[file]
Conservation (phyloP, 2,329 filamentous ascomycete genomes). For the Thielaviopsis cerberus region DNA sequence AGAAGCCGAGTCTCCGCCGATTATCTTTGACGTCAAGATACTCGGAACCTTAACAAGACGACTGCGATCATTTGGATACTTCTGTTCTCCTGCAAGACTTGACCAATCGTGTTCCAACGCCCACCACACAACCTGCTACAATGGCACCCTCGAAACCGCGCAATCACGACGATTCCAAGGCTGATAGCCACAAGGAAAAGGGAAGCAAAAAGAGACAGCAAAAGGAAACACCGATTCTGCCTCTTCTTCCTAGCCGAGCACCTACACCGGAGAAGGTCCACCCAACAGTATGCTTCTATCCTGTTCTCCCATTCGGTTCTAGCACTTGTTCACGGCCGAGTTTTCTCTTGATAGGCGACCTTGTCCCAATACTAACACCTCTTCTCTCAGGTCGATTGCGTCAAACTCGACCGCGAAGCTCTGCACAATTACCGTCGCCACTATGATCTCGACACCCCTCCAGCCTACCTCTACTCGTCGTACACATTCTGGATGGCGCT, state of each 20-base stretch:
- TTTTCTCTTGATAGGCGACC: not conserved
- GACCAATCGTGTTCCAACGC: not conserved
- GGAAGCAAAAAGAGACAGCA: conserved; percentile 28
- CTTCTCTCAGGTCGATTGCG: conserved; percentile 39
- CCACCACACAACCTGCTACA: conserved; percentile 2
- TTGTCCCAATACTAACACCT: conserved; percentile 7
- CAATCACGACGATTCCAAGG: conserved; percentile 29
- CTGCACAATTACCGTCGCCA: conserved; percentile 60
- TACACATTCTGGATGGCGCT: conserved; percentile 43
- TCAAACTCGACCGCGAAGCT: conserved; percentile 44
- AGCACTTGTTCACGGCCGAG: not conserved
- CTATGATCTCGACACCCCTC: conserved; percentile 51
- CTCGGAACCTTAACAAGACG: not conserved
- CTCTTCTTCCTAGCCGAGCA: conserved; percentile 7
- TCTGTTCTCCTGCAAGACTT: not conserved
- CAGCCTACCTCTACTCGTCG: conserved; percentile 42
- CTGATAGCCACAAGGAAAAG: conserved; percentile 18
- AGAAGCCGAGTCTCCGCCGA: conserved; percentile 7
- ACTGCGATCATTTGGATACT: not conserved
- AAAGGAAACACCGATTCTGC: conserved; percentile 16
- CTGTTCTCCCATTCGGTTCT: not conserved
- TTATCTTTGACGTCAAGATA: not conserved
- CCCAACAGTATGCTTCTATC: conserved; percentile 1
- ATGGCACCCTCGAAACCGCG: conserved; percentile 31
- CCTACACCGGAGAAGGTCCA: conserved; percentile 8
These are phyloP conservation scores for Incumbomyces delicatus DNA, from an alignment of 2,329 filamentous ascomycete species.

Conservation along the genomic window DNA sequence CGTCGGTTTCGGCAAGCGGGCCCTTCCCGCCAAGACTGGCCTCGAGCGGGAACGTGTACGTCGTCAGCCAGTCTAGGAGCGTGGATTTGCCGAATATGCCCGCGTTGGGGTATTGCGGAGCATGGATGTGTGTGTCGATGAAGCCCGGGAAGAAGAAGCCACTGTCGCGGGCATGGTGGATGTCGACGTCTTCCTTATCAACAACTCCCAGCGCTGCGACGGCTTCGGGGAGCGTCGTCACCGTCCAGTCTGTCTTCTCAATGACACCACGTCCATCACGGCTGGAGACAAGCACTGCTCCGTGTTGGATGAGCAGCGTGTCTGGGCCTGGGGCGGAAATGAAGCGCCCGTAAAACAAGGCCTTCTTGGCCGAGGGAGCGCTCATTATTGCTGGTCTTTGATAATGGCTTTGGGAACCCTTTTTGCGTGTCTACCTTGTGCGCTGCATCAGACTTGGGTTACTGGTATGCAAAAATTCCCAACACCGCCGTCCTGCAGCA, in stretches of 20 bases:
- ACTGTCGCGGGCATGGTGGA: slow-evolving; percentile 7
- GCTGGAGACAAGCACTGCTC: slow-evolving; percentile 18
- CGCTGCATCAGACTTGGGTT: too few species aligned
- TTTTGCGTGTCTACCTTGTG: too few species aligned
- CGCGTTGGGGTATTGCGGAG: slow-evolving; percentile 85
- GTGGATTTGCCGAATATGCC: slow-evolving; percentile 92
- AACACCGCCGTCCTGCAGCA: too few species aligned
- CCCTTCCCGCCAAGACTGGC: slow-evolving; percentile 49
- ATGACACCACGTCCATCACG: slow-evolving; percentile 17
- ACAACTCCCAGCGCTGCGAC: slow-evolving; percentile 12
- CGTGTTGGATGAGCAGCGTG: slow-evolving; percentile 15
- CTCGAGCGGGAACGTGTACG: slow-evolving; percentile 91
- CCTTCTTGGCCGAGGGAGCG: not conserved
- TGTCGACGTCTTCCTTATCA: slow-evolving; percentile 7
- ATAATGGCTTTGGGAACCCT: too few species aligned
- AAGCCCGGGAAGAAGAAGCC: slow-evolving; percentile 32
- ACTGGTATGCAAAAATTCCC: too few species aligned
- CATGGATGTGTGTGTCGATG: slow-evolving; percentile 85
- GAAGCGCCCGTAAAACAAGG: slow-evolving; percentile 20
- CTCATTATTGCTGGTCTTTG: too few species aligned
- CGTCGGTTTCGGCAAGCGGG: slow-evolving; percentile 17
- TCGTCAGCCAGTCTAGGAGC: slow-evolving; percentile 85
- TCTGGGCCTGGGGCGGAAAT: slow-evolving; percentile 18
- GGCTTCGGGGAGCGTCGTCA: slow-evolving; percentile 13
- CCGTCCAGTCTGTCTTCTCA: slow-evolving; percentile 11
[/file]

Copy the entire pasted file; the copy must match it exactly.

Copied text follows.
Conservation (phyloP, 2,329 filamentous ascomycete genomes). For the Thielaviopsis cerberus region DNA sequence AGAAGCCGAGTCTCCGCCGATTATCTTTGACGTCAAGATACTCGGAACCTTAACAAGACGACTGCGATCATTTGGATACTTCTGTTCTCCTGCAAGACTTGACCAATCGTGTTCCAACGCCCACCACACAACCTGCTACAATGGCACCCTCGAAACCGCGCAATCACGACGATTCCAAGGCTGATAGCCACAAGGAAAAGGGAAGCAAAAAGAGACAGCAAAAGGAAACACCGATTCTGCCTCTTCTTCCTAGCCGAGCACCTACACCGGAGAAGGTCCACCCAACAGTATGCTTCTATCCTGTTCTCCCATTCGGTTCTAGCACTTGTTCACGGCCGAGTTTTCTCTTGATAGGCGACCTTGTCCCAATACTAACACCTCTTCTCTCAGGTCGATTGCGTCAAACTCGACCGCGAAGCTCTGCACAATTACCGTCGCCACTATGATCTCGACACCCCTCCAGCCTACCTCTACTCGTCGTACACATTCTGGATGGCGCT, state of each 20-base stretch:
- TTTTCTCTTGATAGGCGACC: not conserved
- GACCAATCGTGTTCCAACGC: not conserved
- GGAAGCAAAAAGAGACAGCA: conserved; percentile 28
- CTTCTCTCAGGTCGATTGCG: conserved; percentile 39
- CCACCACACAACCTGCTACA: conserved; percentile 2
- TTGTCCCAATACTAACACCT: conserved; percentile 7
- CAATCACGACGATTCCAAGG: conserved; percentile 29
- CTGCACAATTACCGTCGCCA: conserved; percentile 60
- TACACATTCTGGATGGCGCT: conserved; percentile 43
- TCAAACTCGACCGCGAAGCT: conserved; percentile 44
- AGCACTTGTTCACGGCCGAG: not conserved
- CTATGATCTCGACACCCCTC: conserved; percentile 51
- CTCGGAACCTTAACAAGACG: not conserved
- CTCTTCTTCCTAGCCGAGCA: conserved; percentile 7
- TCTGTTCTCCTGCAAGACTT: not conserved
- CAGCCTACCTCTACTCGTCG: conserved; percentile 42
- CTGATAGCCACAAGGAAAAG: conserved; percentile 18
- AGAAGCCGAGTCTCCGCCGA: conserved; percentile 7
- ACTGCGATCATTTGGATACT: not conserved
- AAAGGAAACACCGATTCTGC: conserved; percentile 16
- CTGTTCTCCCATTCGGTTCT: not conserved
- TTATCTTTGACGTCAAGATA: not conserved
- CCCAACAGTATGCTTCTATC: conserved; percentile 1
- ATGGCACCCTCGAAACCGCG: conserved; percentile 31
- CCTACACCGGAGAAGGTCCA: conserved; percentile 8
These are phyloP conservation scores for Incumbomyces delicatus DNA, from an alignment of 2,329 filamentous ascomycete species.

Conservation along the genomic window DNA sequence CGTCGGTTTCGGCAAGCGGGCCCTTCCCGCCAAGACTGGCCTCGAGCGGGAACGTGTACGTCGTCAGCCAGTCTAGGAGCGTGGATTTGCCGAATATGCCCGCGTTGGGGTATTGCGGAGCATGGATGTGTGTGTCGATGAAGCCCGGGAAGAAGAAGCCACTGTCGCGGGCATGGTGGATGTCGACGTCTTCCTTATCAACAACTCCCAGCGCTGCGACGGCTTCGGGGAGCGTCGTCACCGTCCAGTCTGTCTTCTCAATGACACCACGTCCATCACGGCTGGAGACAAGCACTGCTCCGTGTTGGATGAGCAGCGTGTCTGGGCCTGGGGCGGAAATGAAGCGCCCGTAAAACAAGGCCTTCTTGGCCGAGGGAGCGCTCATTATTGCTGGTCTTTGATAATGGCTTTGGGAACCCTTTTTGCGTGTCTACCTTGTGCGCTGCATCAGACTTGGGTTACTGGTATGCAAAAATTCCCAACACCGCCGTCCTGCAGCA, in stretches of 20 bases:
- ACTGTCGCGGGCATGGTGGA: slow-evolving; percentile 7
- GCTGGAGACAAGCACTGCTC: slow-evolving; percentile 18
- CGCTGCATCAGACTTGGGTT: too few species aligned
- TTTTGCGTGTCTACCTTGTG: too few species aligned
- CGCGTTGGGGTATTGCGGAG: slow-evolving; percentile 85
- GTGGATTTGCCGAATATGCC: slow-evolving; percentile 92
- AACACCGCCGTCCTGCAGCA: too few species aligned
- CCCTTCCCGCCAAGACTGGC: slow-evolving; percentile 49
- ATGACACCACGTCCATCACG: slow-evolving; percentile 17
- ACAACTCCCAGCGCTGCGAC: slow-evolving; percentile 12
- CGTGTTGGATGAGCAGCGTG: slow-evolving; percentile 15
- CTCGAGCGGGAACGTGTACG: slow-evolving; percentile 91
- CCTTCTTGGCCGAGGGAGCG: not conserved
- TGTCGACGTCTTCCTTATCA: slow-evolving; percentile 7
- ATAATGGCTTTGGGAACCCT: too few species aligned
- AAGCCCGGGAAGAAGAAGCC: slow-evolving; percentile 32
- ACTGGTATGCAAAAATTCCC: too few species aligned
- CATGGATGTGTGTGTCGATG: slow-evolving; percentile 85
- GAAGCGCCCGTAAAACAAGG: slow-evolving; percentile 20
- CTCATTATTGCTGGTCTTTG: too few species aligned
- CGTCGGTTTCGGCAAGCGGG: slow-evolving; percentile 17
- TCGTCAGCCAGTCTAGGAGC: slow-evolving; percentile 85
- TCTGGGCCTGGGGCGGAAAT: slow-evolving; percentile 18
- GGCTTCGGGGAGCGTCGTCA: slow-evolving; percentile 13
- CCGTCCAGTCTGTCTTCTCA: slow-evolving; percentile 11